No oil company wants to be the first to abandon the fuel. Apart from Gustavo Petro’s Colombia

Former Brazilian President Lula was laughing at me. In March, I was sitting across from 76-year-old Luiz Inácio Lula da Silva in an excessively air-conditioned studio in So Paulo, interviewing him for a piece on Brazil’s October elections, in which he is winning the polls. I had just asked Lula whether he would be interested in signing on to Gustavo Petro’s audacious climate pledge—then the leftist frontrunner in Colombia’s 2022 presidential campaign and, as of this week, the country’s president-elect. As part of his campaign, Petro promised to immediately halt issuing new permits for oil exploration, which is significant in a nation where oil accounts for 40% of exports and 12% of government revenue. Petro also requested that Lula, who may become his most significant regional ally, join him. So, would he do it?

Gustavo Petro during the celebration of his victory at Movistar Center, Bogota.

“Look, Petro has the right to suggest anything he wants,” Lula continued, laughing and shaking his head as though we were talking about a strange old acquaintance. “However, in the instance of Brazil, this is not true. It’s not for real in the situation of the world.”

It just become a lot more serious for Colombia. Petro, a former communist guerilla, received 50.47 percent of the vote in the second round ballot on Sunday, barely beating a populist businessman who received 47.27 percent. On the day he takes office on August 7, the president-elect will halt issuing new oil licences. He will then seek parliamentary approval to set a 12-year timeframe for the completion of already-approved exploration. According to Petro’s advisers, the oil produced under those current contracts is sufficient to meet local demand for “at least” 23 years if exports are reduced. Long before the oil runs out, the government promises to build enough renewable energy infrastructure to replace fossil fuels.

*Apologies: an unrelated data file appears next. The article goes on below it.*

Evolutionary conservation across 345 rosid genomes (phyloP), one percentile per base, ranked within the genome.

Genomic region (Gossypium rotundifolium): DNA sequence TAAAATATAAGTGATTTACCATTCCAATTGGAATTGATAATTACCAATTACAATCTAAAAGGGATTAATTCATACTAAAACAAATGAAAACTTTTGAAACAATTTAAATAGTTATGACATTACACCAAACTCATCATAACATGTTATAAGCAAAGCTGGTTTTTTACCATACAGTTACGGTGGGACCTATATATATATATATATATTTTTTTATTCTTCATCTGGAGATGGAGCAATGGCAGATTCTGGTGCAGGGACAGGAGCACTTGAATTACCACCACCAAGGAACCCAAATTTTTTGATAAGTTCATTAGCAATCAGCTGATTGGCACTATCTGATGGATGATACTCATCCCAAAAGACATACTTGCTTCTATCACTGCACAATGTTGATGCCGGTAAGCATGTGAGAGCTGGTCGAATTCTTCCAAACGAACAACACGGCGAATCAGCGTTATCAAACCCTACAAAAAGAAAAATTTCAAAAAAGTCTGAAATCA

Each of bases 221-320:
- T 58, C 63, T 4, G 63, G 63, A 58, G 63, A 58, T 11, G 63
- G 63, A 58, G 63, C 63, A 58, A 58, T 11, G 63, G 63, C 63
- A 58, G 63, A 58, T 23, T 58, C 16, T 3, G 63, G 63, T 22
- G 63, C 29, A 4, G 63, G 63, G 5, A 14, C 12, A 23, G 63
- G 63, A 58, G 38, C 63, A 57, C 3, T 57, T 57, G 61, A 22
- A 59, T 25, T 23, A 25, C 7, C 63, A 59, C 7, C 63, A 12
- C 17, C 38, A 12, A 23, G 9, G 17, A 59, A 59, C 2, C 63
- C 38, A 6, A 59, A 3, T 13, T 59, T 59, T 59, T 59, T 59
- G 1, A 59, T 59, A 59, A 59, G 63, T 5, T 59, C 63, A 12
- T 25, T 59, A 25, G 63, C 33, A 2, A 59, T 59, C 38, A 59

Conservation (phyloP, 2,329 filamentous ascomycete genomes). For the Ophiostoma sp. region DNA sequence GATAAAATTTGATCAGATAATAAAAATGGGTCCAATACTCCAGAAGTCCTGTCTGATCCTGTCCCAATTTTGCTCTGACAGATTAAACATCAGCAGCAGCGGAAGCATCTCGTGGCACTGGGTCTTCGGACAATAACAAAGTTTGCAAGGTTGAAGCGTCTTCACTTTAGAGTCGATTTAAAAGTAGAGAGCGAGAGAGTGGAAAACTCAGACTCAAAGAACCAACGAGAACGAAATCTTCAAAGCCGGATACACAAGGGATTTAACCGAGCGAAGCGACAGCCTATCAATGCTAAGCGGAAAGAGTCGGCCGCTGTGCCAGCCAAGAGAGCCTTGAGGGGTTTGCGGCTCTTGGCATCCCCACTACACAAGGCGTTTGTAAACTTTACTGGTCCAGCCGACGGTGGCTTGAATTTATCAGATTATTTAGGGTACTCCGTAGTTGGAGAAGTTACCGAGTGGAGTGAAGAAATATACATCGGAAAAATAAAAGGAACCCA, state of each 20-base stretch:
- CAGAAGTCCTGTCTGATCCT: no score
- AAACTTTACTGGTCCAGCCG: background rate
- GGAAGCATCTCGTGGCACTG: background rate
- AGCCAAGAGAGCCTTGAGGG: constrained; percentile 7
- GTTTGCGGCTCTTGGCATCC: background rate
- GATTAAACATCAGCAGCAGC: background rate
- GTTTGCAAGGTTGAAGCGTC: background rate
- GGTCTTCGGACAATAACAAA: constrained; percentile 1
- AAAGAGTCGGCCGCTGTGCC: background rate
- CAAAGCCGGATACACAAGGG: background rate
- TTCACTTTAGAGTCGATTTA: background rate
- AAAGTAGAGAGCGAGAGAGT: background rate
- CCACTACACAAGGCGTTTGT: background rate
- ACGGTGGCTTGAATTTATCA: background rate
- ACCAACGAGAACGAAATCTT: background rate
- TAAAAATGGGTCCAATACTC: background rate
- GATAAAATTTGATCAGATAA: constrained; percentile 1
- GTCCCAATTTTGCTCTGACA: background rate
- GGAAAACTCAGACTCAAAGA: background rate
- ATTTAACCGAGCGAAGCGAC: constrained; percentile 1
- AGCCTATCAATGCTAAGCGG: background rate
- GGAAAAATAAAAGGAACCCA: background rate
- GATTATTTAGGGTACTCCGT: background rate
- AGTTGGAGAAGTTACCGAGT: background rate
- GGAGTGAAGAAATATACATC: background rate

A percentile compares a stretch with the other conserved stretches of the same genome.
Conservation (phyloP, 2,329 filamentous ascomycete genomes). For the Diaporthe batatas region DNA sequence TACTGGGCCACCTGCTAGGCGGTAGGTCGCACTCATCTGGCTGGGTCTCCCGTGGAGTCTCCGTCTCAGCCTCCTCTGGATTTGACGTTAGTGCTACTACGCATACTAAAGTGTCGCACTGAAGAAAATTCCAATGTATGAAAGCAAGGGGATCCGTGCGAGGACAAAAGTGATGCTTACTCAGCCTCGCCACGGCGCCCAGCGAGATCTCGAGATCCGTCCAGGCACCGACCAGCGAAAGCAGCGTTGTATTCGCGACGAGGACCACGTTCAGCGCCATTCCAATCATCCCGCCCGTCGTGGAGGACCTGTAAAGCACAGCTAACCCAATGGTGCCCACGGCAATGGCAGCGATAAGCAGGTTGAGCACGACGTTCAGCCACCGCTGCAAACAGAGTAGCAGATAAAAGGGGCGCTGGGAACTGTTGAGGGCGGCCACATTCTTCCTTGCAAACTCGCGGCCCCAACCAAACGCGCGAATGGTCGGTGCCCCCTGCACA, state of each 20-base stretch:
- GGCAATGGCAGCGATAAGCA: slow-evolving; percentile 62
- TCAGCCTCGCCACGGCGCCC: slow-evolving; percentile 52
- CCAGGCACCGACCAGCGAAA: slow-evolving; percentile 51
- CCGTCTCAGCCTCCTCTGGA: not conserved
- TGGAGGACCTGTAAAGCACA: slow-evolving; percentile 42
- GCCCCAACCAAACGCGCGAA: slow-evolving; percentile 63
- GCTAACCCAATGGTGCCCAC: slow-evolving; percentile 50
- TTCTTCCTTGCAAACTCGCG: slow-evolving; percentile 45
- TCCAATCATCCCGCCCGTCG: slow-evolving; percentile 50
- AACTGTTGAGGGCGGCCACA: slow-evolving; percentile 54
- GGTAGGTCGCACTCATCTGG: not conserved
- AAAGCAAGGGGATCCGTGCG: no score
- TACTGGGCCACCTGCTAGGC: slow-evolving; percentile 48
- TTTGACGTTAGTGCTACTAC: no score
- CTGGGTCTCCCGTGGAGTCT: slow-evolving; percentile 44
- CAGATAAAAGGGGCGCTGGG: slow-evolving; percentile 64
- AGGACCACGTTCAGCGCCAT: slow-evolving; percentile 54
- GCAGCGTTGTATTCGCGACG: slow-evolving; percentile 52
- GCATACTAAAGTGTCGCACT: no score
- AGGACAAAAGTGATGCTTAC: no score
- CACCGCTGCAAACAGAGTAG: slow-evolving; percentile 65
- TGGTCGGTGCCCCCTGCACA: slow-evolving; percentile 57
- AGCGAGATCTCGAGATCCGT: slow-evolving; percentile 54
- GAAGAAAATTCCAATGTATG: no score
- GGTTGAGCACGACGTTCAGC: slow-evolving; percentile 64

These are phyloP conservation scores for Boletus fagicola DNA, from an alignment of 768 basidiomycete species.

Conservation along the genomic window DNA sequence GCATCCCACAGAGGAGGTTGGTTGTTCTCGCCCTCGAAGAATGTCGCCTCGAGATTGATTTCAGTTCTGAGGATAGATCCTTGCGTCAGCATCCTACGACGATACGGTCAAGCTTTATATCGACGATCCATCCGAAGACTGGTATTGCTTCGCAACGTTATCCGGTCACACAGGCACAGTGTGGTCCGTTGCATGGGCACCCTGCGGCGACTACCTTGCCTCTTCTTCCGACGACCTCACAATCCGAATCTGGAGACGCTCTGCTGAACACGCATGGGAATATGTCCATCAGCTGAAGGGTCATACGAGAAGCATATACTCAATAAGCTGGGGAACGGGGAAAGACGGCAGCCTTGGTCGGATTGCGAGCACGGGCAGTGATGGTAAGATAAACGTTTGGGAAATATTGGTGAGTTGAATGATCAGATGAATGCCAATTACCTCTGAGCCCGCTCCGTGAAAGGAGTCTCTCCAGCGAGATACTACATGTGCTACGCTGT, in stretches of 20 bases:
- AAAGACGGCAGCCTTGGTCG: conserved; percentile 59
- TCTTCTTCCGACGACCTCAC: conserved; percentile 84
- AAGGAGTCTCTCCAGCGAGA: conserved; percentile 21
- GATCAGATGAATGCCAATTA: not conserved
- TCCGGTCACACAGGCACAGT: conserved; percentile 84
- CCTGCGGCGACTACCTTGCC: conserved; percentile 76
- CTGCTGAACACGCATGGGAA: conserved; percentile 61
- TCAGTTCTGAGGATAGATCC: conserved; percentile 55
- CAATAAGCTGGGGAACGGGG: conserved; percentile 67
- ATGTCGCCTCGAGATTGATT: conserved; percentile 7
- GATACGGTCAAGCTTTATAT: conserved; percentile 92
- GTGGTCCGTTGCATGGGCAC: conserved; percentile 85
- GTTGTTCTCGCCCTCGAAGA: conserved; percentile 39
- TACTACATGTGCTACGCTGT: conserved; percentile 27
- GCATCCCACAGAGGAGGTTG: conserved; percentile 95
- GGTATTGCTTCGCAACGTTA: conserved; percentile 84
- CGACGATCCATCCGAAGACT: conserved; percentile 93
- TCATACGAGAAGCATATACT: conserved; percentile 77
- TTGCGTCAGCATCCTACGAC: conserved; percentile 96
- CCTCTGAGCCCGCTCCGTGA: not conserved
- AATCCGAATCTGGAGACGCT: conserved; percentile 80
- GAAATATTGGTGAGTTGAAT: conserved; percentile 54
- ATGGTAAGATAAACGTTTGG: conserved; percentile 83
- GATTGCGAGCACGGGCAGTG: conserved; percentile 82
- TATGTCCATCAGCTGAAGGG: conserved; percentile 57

How far-reaching is Petro’s ambition for oil exploration?

According to detractors, Petro’s energy strategy is “economic suicide.” Many fear that his strategy to expand agriculture and tourism would not be enough to compensate for reduced oil export profits, potentially leaving a large gap in government finances. Analysts expect that the peso will depreciate significantly against the dollar as a result of declining investor confidence in Colombia. Furthermore, oil industry organizations argue that output may decline too rapidly to meet Colombian demand until alternative fuels become available, forcing the country to rely on imports.

Such concerns have been expressed by politicians and fossil fuel supporters all across the world, resulting in a worldwide impasse on oil: practically all of the world’s top 33 oil producers have promised under the Paris Agreement to attempt to limit global warming to 1.5°C over pre-industrial levels. However, no dates for ending oil production have been established that fit with that aim, according to experts. According to a March analysis by the International Institute of Sustainable Development (IISD), affluent nations must stop producing oil and gas by 2034, and countries in Colombia’s medium income band must do so by 2043 to have a 50:50 chance of meeting the 1.5°C objectives. Petro’s two-decade production phase-out is not ambitious in terms of climate change—just it’s about acceptable.

Storage tanks at the Ecopetrol Barrancabermeja refinery in Barrancabermeja, Colombia.